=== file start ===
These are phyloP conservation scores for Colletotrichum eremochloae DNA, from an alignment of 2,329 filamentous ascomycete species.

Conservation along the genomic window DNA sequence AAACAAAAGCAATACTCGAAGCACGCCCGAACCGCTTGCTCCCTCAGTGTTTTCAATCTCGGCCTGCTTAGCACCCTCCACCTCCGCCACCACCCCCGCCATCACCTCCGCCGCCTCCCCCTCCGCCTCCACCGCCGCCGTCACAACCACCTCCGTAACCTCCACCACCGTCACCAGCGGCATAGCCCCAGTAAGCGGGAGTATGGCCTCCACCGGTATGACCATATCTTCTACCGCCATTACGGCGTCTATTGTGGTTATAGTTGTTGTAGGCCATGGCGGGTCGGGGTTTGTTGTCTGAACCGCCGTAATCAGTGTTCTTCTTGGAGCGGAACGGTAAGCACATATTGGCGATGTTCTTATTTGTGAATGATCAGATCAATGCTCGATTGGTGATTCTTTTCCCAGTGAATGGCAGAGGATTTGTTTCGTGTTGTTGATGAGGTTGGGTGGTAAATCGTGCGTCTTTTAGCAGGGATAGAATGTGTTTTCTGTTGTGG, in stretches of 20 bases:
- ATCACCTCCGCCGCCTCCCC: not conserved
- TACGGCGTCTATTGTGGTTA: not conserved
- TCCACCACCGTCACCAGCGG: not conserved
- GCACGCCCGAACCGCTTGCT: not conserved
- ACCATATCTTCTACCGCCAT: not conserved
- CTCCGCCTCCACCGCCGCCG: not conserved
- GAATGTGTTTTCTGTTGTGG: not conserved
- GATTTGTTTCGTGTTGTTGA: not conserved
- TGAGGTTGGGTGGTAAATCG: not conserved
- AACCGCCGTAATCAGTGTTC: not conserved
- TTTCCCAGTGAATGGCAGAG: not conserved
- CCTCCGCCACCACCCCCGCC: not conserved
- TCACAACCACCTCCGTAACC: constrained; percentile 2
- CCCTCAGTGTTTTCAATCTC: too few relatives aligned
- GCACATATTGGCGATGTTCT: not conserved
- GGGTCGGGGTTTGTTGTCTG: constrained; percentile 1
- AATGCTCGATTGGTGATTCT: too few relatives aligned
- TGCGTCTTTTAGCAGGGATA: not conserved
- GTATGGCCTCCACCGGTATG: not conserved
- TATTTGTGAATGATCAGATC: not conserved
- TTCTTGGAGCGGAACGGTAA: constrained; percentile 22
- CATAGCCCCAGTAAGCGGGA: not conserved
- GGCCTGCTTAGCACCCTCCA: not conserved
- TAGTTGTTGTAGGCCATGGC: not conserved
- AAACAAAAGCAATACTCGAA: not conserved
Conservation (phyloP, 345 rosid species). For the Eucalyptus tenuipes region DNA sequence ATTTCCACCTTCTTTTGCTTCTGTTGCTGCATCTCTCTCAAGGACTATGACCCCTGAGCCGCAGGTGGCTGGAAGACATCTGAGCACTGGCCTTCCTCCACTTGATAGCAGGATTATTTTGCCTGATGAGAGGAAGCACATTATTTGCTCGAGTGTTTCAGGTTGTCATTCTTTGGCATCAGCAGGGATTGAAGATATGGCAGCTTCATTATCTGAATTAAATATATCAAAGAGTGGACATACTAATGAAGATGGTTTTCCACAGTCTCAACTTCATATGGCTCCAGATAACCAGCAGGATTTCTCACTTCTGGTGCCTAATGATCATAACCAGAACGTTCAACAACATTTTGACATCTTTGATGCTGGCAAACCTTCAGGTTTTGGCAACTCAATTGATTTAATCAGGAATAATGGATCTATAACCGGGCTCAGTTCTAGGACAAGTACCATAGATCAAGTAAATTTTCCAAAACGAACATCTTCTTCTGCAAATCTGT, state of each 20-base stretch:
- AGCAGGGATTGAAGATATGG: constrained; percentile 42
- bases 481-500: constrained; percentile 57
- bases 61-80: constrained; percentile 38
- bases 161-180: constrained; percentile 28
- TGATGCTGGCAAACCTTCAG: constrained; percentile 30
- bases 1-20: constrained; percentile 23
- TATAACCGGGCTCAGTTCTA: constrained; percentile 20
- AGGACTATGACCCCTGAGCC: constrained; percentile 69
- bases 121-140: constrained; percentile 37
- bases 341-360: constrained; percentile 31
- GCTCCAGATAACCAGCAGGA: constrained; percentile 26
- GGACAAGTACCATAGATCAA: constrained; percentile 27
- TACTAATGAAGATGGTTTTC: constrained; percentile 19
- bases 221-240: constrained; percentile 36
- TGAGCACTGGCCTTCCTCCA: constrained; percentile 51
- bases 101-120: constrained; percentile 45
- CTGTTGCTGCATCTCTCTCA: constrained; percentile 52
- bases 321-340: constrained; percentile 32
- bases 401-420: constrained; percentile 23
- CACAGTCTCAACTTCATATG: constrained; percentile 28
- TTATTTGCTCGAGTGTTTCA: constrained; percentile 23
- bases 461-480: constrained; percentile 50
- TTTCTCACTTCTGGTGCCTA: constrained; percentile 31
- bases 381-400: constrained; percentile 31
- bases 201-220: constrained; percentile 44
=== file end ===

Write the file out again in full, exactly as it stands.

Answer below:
These are phyloP conservation scores for Colletotrichum eremochloae DNA, from an alignment of 2,329 filamentous ascomycete species.

Conservation along the genomic window DNA sequence AAACAAAAGCAATACTCGAAGCACGCCCGAACCGCTTGCTCCCTCAGTGTTTTCAATCTCGGCCTGCTTAGCACCCTCCACCTCCGCCACCACCCCCGCCATCACCTCCGCCGCCTCCCCCTCCGCCTCCACCGCCGCCGTCACAACCACCTCCGTAACCTCCACCACCGTCACCAGCGGCATAGCCCCAGTAAGCGGGAGTATGGCCTCCACCGGTATGACCATATCTTCTACCGCCATTACGGCGTCTATTGTGGTTATAGTTGTTGTAGGCCATGGCGGGTCGGGGTTTGTTGTCTGAACCGCCGTAATCAGTGTTCTTCTTGGAGCGGAACGGTAAGCACATATTGGCGATGTTCTTATTTGTGAATGATCAGATCAATGCTCGATTGGTGATTCTTTTCCCAGTGAATGGCAGAGGATTTGTTTCGTGTTGTTGATGAGGTTGGGTGGTAAATCGTGCGTCTTTTAGCAGGGATAGAATGTGTTTTCTGTTGTGG, in stretches of 20 bases:
- ATCACCTCCGCCGCCTCCCC: not conserved
- TACGGCGTCTATTGTGGTTA: not conserved
- TCCACCACCGTCACCAGCGG: not conserved
- GCACGCCCGAACCGCTTGCT: not conserved
- ACCATATCTTCTACCGCCAT: not conserved
- CTCCGCCTCCACCGCCGCCG: not conserved
- GAATGTGTTTTCTGTTGTGG: not conserved
- GATTTGTTTCGTGTTGTTGA: not conserved
- TGAGGTTGGGTGGTAAATCG: not conserved
- AACCGCCGTAATCAGTGTTC: not conserved
- TTTCCCAGTGAATGGCAGAG: not conserved
- CCTCCGCCACCACCCCCGCC: not conserved
- TCACAACCACCTCCGTAACC: constrained; percentile 2
- CCCTCAGTGTTTTCAATCTC: too few relatives aligned
- GCACATATTGGCGATGTTCT: not conserved
- GGGTCGGGGTTTGTTGTCTG: constrained; percentile 1
- AATGCTCGATTGGTGATTCT: too few relatives aligned
- TGCGTCTTTTAGCAGGGATA: not conserved
- GTATGGCCTCCACCGGTATG: not conserved
- TATTTGTGAATGATCAGATC: not conserved
- TTCTTGGAGCGGAACGGTAA: constrained; percentile 22
- CATAGCCCCAGTAAGCGGGA: not conserved
- GGCCTGCTTAGCACCCTCCA: not conserved
- TAGTTGTTGTAGGCCATGGC: not conserved
- AAACAAAAGCAATACTCGAA: not conserved
Conservation (phyloP, 345 rosid species). For the Eucalyptus tenuipes region DNA sequence ATTTCCACCTTCTTTTGCTTCTGTTGCTGCATCTCTCTCAAGGACTATGACCCCTGAGCCGCAGGTGGCTGGAAGACATCTGAGCACTGGCCTTCCTCCACTTGATAGCAGGATTATTTTGCCTGATGAGAGGAAGCACATTATTTGCTCGAGTGTTTCAGGTTGTCATTCTTTGGCATCAGCAGGGATTGAAGATATGGCAGCTTCATTATCTGAATTAAATATATCAAAGAGTGGACATACTAATGAAGATGGTTTTCCACAGTCTCAACTTCATATGGCTCCAGATAACCAGCAGGATTTCTCACTTCTGGTGCCTAATGATCATAACCAGAACGTTCAACAACATTTTGACATCTTTGATGCTGGCAAACCTTCAGGTTTTGGCAACTCAATTGATTTAATCAGGAATAATGGATCTATAACCGGGCTCAGTTCTAGGACAAGTACCATAGATCAAGTAAATTTTCCAAAACGAACATCTTCTTCTGCAAATCTGT, state of each 20-base stretch:
- AGCAGGGATTGAAGATATGG: constrained; percentile 42
- bases 481-500: constrained; percentile 57
- bases 61-80: constrained; percentile 38
- bases 161-180: constrained; percentile 28
- TGATGCTGGCAAACCTTCAG: constrained; percentile 30
- bases 1-20: constrained; percentile 23
- TATAACCGGGCTCAGTTCTA: constrained; percentile 20
- AGGACTATGACCCCTGAGCC: constrained; percentile 69
- bases 121-140: constrained; percentile 37
- bases 341-360: constrained; percentile 31
- GCTCCAGATAACCAGCAGGA: constrained; percentile 26
- GGACAAGTACCATAGATCAA: constrained; percentile 27
- TACTAATGAAGATGGTTTTC: constrained; percentile 19
- bases 221-240: constrained; percentile 36
- TGAGCACTGGCCTTCCTCCA: constrained; percentile 51
- bases 101-120: constrained; percentile 45
- CTGTTGCTGCATCTCTCTCA: constrained; percentile 52
- bases 321-340: constrained; percentile 32
- bases 401-420: constrained; percentile 23
- CACAGTCTCAACTTCATATG: constrained; percentile 28
- TTATTTGCTCGAGTGTTTCA: constrained; percentile 23
- bases 461-480: constrained; percentile 50
- TTTCTCACTTCTGGTGCCTA: constrained; percentile 31
- bases 381-400: constrained; percentile 31
- bases 201-220: constrained; percentile 44